Monday, June 15, 2009
Lessons not on the curriculum
There's the course description given in the syllabus, the outline of what the professor hopes to cover during the course. And then there are the extra things the students learn that aren't part of the official class, that aren't mentioned in the text book.
As a never-before-in-the-classroom student, our daughter had a few extra lessons like that to learn. One of the first was that many students were much less prepared than she was, and that the simple matter of reading ability made up so much of the difference. Even through her last year in university, she could see that her classmates struggled just because they couldn't get through the required reading in a timely way, and they didn't retain as much from their reading. Because she had never had fellow students to compare herself to, she hadn't known just how smart and capable she was.
Another college first for her was the practice of group assignments. I was surprised by just how many classes used group assignments at a university level and by the fact that they work as well there as they do in junior high: the motivated students do the lion's share of the work, while hoping that their fellow group members won't mess things up too badly and everyone gets the grade that the motivated people earned. Perhaps this is good training for some office jobs, but it certainly is an unnecessary and misplaced tool in a college class.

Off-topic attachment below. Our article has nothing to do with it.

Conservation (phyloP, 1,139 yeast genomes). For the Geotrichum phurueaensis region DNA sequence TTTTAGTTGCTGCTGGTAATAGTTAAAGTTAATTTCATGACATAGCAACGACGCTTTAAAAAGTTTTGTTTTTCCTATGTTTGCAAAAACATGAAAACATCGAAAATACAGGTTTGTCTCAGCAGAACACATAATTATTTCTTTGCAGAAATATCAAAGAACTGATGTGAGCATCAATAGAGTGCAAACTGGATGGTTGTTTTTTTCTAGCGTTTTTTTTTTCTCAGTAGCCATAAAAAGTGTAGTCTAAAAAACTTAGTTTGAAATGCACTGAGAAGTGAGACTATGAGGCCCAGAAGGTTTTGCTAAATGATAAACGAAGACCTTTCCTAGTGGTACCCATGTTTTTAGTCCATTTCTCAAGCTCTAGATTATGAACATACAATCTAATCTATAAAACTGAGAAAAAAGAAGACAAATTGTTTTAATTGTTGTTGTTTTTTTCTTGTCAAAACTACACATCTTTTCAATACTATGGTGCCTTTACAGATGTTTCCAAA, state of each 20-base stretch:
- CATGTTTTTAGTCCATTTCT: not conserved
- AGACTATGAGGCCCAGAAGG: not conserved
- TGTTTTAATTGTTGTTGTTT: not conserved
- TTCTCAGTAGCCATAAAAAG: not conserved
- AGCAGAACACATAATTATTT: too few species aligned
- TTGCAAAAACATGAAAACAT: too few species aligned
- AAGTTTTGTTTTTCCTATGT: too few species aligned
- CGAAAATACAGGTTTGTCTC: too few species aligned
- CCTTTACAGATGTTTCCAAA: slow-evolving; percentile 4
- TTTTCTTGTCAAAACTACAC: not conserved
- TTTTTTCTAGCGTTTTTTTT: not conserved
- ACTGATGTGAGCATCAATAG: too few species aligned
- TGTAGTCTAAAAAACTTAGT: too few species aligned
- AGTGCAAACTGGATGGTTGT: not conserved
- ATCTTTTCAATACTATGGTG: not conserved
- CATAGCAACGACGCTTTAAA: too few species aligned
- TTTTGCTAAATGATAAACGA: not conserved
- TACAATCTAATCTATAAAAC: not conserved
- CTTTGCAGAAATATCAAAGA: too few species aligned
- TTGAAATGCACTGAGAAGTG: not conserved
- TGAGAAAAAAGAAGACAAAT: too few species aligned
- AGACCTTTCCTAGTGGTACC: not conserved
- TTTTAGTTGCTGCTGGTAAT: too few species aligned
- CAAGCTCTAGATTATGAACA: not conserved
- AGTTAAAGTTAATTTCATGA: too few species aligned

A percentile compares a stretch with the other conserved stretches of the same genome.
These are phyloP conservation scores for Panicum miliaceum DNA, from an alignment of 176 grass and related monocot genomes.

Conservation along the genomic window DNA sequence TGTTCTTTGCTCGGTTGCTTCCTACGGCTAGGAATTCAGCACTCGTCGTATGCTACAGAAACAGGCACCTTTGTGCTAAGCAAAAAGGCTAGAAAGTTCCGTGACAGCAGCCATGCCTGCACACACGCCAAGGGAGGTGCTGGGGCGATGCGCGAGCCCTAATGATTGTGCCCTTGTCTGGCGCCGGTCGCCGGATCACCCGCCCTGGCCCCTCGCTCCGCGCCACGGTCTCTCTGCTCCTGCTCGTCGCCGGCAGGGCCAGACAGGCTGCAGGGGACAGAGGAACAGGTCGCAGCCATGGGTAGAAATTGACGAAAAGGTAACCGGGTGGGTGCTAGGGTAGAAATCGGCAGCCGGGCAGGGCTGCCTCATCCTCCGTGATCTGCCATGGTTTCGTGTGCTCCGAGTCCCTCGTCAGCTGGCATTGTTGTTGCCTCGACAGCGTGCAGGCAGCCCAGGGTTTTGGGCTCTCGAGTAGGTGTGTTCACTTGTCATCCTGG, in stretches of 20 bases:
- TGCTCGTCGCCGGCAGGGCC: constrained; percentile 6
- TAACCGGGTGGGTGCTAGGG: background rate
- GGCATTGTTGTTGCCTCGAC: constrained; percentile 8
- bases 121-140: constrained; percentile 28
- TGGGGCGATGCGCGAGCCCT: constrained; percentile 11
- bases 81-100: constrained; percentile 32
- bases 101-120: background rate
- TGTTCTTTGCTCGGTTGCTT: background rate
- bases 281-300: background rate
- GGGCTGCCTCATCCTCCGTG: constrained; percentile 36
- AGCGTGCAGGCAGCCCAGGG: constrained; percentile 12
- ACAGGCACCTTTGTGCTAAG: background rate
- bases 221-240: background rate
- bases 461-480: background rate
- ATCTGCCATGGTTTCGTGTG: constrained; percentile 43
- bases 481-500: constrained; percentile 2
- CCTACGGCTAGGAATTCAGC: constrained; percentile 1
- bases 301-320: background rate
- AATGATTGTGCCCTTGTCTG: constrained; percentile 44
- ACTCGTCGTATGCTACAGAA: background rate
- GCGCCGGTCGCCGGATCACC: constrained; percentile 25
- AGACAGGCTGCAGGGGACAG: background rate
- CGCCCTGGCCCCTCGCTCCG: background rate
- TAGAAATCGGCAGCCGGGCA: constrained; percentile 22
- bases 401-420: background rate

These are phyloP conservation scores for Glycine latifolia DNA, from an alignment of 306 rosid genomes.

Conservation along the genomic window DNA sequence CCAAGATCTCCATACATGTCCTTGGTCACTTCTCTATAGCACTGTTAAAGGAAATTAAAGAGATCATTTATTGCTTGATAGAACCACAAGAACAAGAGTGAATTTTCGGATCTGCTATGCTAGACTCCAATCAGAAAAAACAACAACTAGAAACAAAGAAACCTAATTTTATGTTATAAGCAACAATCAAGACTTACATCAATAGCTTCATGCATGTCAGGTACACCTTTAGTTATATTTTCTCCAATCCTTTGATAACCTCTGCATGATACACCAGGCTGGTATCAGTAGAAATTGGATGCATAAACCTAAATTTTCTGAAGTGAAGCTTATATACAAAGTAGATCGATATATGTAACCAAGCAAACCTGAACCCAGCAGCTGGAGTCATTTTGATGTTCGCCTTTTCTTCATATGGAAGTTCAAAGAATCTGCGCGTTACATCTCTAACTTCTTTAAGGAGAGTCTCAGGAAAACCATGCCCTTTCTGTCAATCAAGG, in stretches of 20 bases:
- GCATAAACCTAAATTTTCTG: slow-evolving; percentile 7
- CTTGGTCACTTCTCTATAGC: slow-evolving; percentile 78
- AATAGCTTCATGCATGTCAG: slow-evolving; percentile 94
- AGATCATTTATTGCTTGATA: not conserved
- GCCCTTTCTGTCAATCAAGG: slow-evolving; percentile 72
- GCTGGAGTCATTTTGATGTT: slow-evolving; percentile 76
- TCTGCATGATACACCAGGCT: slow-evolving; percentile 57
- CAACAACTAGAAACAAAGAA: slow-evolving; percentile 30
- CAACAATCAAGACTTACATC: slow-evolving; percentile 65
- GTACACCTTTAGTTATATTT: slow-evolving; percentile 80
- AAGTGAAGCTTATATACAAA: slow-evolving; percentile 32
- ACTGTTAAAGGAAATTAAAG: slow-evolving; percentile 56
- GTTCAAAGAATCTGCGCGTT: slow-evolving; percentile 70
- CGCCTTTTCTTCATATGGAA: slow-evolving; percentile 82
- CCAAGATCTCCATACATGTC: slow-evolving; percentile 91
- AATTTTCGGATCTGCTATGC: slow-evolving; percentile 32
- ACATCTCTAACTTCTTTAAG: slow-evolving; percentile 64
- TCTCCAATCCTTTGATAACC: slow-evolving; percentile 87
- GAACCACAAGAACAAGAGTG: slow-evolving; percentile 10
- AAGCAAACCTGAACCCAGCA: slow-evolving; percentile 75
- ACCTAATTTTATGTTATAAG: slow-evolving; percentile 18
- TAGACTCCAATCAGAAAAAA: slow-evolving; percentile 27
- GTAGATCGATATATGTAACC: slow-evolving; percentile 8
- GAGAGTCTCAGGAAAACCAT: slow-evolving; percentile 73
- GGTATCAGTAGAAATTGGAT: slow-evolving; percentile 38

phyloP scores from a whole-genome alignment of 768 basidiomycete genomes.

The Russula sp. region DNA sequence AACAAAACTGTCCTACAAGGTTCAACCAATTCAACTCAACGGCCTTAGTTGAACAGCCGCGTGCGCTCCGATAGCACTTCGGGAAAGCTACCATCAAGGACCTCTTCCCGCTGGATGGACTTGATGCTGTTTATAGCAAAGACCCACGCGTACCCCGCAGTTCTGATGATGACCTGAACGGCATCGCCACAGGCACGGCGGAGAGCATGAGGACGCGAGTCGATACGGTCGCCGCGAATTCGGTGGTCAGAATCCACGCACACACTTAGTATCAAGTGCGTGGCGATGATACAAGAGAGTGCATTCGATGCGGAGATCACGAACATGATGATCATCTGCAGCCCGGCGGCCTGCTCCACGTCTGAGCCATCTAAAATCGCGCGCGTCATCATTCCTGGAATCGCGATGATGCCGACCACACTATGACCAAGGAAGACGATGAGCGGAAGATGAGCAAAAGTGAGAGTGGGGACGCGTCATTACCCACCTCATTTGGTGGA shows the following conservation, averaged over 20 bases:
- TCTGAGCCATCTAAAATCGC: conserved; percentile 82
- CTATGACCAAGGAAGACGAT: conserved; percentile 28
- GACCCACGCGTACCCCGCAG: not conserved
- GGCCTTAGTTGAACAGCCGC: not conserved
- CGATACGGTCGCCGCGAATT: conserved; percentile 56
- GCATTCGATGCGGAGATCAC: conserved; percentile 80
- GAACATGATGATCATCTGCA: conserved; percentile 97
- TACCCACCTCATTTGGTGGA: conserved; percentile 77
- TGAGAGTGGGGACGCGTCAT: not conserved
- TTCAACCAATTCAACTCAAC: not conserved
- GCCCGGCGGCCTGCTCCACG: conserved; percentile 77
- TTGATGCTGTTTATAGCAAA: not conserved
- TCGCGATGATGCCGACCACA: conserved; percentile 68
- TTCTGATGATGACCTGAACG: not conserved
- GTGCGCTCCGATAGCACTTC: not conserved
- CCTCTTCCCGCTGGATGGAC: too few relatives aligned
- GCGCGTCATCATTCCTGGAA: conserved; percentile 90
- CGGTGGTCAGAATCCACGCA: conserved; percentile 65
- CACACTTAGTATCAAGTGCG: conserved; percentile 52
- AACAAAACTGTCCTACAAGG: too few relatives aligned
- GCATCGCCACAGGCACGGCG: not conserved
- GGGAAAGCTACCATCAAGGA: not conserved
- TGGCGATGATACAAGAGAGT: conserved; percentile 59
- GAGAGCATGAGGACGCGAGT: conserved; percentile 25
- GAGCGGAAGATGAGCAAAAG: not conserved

Of course the biggest difference from home education to university was the fact that the teacher is no longer named Mom. Kaylin had been blessed throughout her university education with professors and instructors who are motivated and well-informed, interested in the needs and progress of the students in their classes, and especially so when they can see that there are students who are highly motivated and desiring to learn. She benefitted greatly from the teaching and mentorship of these teachers, and often learned much more than the curriculum had promised because of their interest and help. Of course, she had her share of average teachers too, but the shining light of the excellent ones was one of the greatest gifts of the university experience.